How Youngstown Is Tackling the Housing Crisis

The already-troubled city has razed more than 1,000 dilapidated structures.

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While the housing bust has brought the unfamiliar problem of home foreclosure to communities around the country, it has only compounded headaches in the already-troubled city of Youngstown, Ohio. With the housing situation deteriorating, Mayor Jay Williams is counting on an innovative, but controversial, initiative to turn things around. Mayor Williams recently spoke with U.S. News about the effort. Excerpts:

How hard has the housing crisis hit Youngstown?

It's interesting because while we certainly have suffered, Youngstown's devastation as it relates to housing happened and has been happening over the past 25 to 30 years. So, whatever communities are experiencing now as it relates to the foreclosure crisis we have already experienced with the collapse of our steel industry. The city at its height had a population of about 175,000 people—that was probably back in the mid-1960s. And the city's population is currently around 83,000, so there is far too much infrastructure for the number of people living here. The right thing to do is to try to right-size and make the best use of our assets, the resources we have. How does your plan—known as Youngstown 2010—attempt to "right size" the city?

We're just focusing on some aggressive demolition and selective development. Over the past two years, we have razed over 1,000 units, primarily single-family residential but also old commercial buildings and old school buildings. These are vacant, abandoned, dilapidated structures. We don't own them, but the city ordinances allow us to raze them because they are a blight and a threat to safety. How does this benefit the community?

It has really helped to clean up many of the neighborhoods. It's also helped from a crime standpoint. Police officers are telling us that there are certainly less targets for the arsonists and fewer places for drug transaction and all sorts of other illicit things to go on. Also, we can save some costs by reducing the utility infrastructure. Finally, the supply of housing far outweighs the demand because of the precipitous population decline, so it's also helping to bring the housing stock back into balance. How widespread has the demolition been? Are you razing entire blocks?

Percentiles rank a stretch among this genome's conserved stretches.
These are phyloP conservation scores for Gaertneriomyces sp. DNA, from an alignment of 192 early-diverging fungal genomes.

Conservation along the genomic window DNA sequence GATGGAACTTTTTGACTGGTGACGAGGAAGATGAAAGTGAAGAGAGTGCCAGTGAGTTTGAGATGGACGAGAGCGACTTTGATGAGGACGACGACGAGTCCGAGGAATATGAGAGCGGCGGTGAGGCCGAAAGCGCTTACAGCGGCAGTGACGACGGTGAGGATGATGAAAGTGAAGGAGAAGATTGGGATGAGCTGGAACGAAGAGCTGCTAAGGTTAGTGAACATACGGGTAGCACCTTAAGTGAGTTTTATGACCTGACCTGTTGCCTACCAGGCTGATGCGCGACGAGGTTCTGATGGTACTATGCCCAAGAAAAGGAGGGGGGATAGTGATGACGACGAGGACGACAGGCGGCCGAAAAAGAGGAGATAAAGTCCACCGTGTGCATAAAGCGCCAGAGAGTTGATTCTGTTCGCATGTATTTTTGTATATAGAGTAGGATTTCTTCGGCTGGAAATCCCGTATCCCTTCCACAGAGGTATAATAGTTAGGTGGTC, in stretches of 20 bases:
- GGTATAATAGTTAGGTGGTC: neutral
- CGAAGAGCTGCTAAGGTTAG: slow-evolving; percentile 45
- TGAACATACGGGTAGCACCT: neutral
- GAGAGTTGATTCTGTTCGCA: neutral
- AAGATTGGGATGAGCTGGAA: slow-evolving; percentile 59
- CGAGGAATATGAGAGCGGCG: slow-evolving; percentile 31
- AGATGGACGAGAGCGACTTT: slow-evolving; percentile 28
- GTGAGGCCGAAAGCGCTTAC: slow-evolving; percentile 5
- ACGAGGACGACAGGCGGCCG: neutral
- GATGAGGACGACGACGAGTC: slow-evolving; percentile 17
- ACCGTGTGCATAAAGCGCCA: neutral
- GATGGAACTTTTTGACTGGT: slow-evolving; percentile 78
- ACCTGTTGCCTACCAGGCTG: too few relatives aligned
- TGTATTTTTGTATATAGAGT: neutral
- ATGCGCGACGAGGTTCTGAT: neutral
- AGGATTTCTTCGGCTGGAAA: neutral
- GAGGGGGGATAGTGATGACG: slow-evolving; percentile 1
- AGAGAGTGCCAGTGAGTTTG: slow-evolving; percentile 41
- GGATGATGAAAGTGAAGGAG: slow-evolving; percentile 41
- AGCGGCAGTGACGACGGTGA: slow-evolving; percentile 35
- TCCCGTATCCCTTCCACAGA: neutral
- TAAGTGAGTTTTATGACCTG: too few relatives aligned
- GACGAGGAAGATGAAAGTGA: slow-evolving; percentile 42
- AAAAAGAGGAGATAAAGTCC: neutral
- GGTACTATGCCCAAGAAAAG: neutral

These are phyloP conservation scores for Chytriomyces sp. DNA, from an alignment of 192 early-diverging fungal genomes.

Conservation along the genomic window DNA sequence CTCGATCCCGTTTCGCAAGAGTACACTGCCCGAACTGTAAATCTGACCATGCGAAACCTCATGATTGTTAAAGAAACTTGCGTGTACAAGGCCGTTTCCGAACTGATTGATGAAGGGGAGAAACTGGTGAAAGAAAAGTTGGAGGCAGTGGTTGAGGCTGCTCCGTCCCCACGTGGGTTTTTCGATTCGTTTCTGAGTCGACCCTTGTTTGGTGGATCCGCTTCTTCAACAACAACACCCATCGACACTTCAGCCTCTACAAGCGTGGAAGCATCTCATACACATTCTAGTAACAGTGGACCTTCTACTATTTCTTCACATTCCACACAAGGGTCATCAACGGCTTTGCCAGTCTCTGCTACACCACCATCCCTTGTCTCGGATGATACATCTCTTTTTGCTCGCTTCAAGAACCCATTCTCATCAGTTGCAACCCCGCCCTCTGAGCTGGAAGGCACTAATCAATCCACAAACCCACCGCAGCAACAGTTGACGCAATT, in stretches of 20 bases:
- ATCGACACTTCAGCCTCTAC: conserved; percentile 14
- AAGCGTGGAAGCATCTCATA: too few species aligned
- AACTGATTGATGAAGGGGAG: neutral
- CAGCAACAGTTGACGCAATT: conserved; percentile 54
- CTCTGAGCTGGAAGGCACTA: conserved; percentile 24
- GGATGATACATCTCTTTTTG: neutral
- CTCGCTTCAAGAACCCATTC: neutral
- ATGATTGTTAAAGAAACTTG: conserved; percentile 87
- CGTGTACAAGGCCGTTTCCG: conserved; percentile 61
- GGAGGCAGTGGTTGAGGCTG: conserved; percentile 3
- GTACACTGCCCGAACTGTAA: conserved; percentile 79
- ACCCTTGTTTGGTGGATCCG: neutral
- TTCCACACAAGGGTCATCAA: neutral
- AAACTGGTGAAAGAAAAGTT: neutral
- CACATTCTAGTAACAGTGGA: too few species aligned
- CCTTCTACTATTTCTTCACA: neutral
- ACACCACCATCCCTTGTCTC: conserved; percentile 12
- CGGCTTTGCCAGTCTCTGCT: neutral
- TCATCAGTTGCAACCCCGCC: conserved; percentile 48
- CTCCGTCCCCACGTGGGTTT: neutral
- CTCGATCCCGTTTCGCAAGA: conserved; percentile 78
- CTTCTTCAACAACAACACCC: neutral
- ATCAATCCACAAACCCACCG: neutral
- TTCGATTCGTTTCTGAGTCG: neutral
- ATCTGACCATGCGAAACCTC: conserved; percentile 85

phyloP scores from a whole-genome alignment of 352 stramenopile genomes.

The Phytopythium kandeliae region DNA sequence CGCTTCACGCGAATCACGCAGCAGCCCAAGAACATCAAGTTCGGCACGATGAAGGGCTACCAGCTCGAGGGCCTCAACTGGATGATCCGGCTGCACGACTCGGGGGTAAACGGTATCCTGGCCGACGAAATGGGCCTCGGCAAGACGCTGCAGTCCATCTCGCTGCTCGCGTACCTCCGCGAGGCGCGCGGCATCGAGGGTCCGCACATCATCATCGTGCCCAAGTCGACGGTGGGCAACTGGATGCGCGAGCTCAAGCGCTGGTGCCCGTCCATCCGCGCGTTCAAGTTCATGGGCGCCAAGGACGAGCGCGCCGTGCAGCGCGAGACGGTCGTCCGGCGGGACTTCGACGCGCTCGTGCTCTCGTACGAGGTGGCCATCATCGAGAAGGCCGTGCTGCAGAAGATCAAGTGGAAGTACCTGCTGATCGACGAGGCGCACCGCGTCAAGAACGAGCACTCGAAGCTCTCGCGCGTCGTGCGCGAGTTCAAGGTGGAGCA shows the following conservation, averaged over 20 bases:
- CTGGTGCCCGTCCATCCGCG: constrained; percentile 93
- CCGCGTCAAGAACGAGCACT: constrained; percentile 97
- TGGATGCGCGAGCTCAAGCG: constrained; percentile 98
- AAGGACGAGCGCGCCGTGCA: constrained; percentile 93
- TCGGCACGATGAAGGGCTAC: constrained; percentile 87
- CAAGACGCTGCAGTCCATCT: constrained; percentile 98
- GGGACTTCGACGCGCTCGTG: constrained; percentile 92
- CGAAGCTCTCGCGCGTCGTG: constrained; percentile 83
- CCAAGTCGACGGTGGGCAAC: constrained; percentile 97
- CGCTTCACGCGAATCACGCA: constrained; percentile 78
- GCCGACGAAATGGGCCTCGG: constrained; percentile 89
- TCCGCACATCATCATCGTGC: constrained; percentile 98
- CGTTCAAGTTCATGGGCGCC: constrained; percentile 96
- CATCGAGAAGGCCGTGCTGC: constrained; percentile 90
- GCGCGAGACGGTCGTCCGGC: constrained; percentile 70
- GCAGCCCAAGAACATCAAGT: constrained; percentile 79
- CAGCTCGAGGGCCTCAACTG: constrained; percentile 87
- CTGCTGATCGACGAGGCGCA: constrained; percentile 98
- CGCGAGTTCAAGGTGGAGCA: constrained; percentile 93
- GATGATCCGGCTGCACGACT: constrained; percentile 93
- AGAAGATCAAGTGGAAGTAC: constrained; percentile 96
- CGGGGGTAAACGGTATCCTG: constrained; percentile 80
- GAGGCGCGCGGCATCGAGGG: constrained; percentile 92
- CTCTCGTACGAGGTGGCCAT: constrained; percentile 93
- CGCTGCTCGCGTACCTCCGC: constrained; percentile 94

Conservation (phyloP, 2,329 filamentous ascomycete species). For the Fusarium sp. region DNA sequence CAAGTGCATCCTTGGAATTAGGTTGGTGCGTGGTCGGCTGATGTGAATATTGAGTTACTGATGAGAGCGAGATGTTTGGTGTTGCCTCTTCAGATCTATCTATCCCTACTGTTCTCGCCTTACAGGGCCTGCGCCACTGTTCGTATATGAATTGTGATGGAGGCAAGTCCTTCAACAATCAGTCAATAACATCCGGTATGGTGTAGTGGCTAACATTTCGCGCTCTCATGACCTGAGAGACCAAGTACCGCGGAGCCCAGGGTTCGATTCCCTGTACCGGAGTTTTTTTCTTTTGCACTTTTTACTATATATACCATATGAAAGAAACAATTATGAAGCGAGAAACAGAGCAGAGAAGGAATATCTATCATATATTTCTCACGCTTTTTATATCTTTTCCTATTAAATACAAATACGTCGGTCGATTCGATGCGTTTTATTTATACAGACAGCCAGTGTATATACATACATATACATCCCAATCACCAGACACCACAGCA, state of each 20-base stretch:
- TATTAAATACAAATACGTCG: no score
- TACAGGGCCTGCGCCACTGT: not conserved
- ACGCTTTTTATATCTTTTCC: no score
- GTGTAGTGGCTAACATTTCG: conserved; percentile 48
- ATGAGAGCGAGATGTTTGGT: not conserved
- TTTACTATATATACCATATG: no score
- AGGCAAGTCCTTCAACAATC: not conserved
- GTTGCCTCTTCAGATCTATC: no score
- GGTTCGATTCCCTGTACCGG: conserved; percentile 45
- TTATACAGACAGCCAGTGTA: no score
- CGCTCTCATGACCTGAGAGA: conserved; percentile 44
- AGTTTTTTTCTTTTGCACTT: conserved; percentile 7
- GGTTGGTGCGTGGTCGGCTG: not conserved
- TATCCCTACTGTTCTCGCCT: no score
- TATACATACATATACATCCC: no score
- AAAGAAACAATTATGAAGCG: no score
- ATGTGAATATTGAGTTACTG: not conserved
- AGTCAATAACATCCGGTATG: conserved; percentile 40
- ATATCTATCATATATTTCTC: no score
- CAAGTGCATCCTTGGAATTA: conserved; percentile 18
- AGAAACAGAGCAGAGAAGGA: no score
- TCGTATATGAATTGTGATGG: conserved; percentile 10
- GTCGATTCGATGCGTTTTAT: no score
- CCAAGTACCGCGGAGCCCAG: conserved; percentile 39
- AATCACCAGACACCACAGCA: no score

We haven't necessarily had streets that have been fully abandoned. But there is an individual who owns a large company that manufactures specialty excavators that is asking the city for permission to buy the streets surrounding his property as they become vacant. He is actually buying the houses and tearing them down. That would probably be the first instance where we actually have eliminated what was formerly a residential neighborhood through attrition. We would vacate the streets, and he would then ultimately have an entire section of the neighborhood to himself to expand his manufacturing operation. How has the initiative affected home values?

The effect on home values is difficult to measure. But what we have seen is that the neighbors are absolutely becoming more engaged. It serves as a source of inspiration where the homeowners have started to take care of their areas and clean and invest in their own properties. And some of these houses and buildings have looked like they should have been razed years ago. So coming in and taking these houses out really excited the community, and they begin to take charge of their neighborhood. That's just an immediate benefit, because the neighborhoods look better. What's another key component of the plan?

We are retooling our development incentives. In the past, we incentivized development all across the city, and to a certain extent that became detrimental because there was some development going on in parts of the city where it is just not sustainable. So we've gotten away from that and moved to a more focused development plan. What we are also doing is—when appropriate—instead of offering our traditional rehabilitation program, we would be willing to offer citizens that same amount of money to relocate to more densely populated areas, instead of using it to rehabilitate a particular home. Ten years ago or five years ago, we might have invested in the individual units, but we are trying to make smarter use of the funds.